Author: Shannon Clark
Studio: ARCS 5106 – MArch Option Studio 2 – Divided Cities
Professor: Ozayr Saloojee
Year: Winter 2020
After the discovery of gold in the Witwatersrand, the scarring of the landscape has produced lustrously yellow mine dumps with disastrous environmental consequences. For over a century the untouched masses, rich in heavy metals, have been oxidizing through rainfall. This has resulted in polluted groundwater plumes beneath Johannesburg, which have been emerging at grade and seeping into streams and rivers. This pollution cycle, called Acid Mine Drainage (AMD), is a geological byproduct of mining that has transformed the Witwatersrand into a hardened white wasteland, where in some places the pH balance of the land and water measures close to 2.67, surpassing the acidity level of vinegar.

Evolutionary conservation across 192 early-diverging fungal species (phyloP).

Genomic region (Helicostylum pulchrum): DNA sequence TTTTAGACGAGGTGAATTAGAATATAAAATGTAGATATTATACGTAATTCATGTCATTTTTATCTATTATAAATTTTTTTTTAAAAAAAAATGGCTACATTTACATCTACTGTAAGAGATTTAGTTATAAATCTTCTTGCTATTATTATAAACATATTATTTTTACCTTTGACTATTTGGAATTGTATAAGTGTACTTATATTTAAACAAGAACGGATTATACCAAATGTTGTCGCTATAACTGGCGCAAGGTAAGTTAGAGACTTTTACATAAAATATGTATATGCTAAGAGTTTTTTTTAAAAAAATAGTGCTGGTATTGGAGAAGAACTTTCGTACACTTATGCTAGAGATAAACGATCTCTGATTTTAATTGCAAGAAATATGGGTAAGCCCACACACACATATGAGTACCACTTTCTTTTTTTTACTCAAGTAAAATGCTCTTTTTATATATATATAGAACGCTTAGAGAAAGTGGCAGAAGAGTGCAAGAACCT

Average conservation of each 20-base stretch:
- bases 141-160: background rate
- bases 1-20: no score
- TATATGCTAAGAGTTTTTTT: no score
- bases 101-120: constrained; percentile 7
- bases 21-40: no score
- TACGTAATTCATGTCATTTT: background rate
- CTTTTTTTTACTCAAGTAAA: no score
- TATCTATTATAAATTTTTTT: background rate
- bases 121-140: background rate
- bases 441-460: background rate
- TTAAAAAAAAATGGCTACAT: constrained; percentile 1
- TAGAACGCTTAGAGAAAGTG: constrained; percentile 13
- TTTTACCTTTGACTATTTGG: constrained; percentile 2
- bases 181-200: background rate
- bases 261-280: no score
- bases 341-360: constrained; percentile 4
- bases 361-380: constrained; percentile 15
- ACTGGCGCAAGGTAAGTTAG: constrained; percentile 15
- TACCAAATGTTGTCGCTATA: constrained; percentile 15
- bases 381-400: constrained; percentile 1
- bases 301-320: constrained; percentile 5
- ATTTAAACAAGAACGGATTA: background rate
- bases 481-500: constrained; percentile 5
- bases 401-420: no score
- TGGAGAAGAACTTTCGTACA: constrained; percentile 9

The Acidic Landscapes maps analyze AMD through the three states of matter: liquid, solid and gas. The maps ask a number of questions regarding environmental and socio-cultural trajectories: where does this dust blow? Who feels and lives, with this respiratory-deteriorating acidic dust that is carried by the wind? The maps begin to set the stage for the spatial, and ethical, implications and imaginaries of this climate. The rising encroachment of AMD is representative of the surfacing of essential inquiries regarding landscape transformation, human dignity and the particular agencies (and inabilities) of architecture.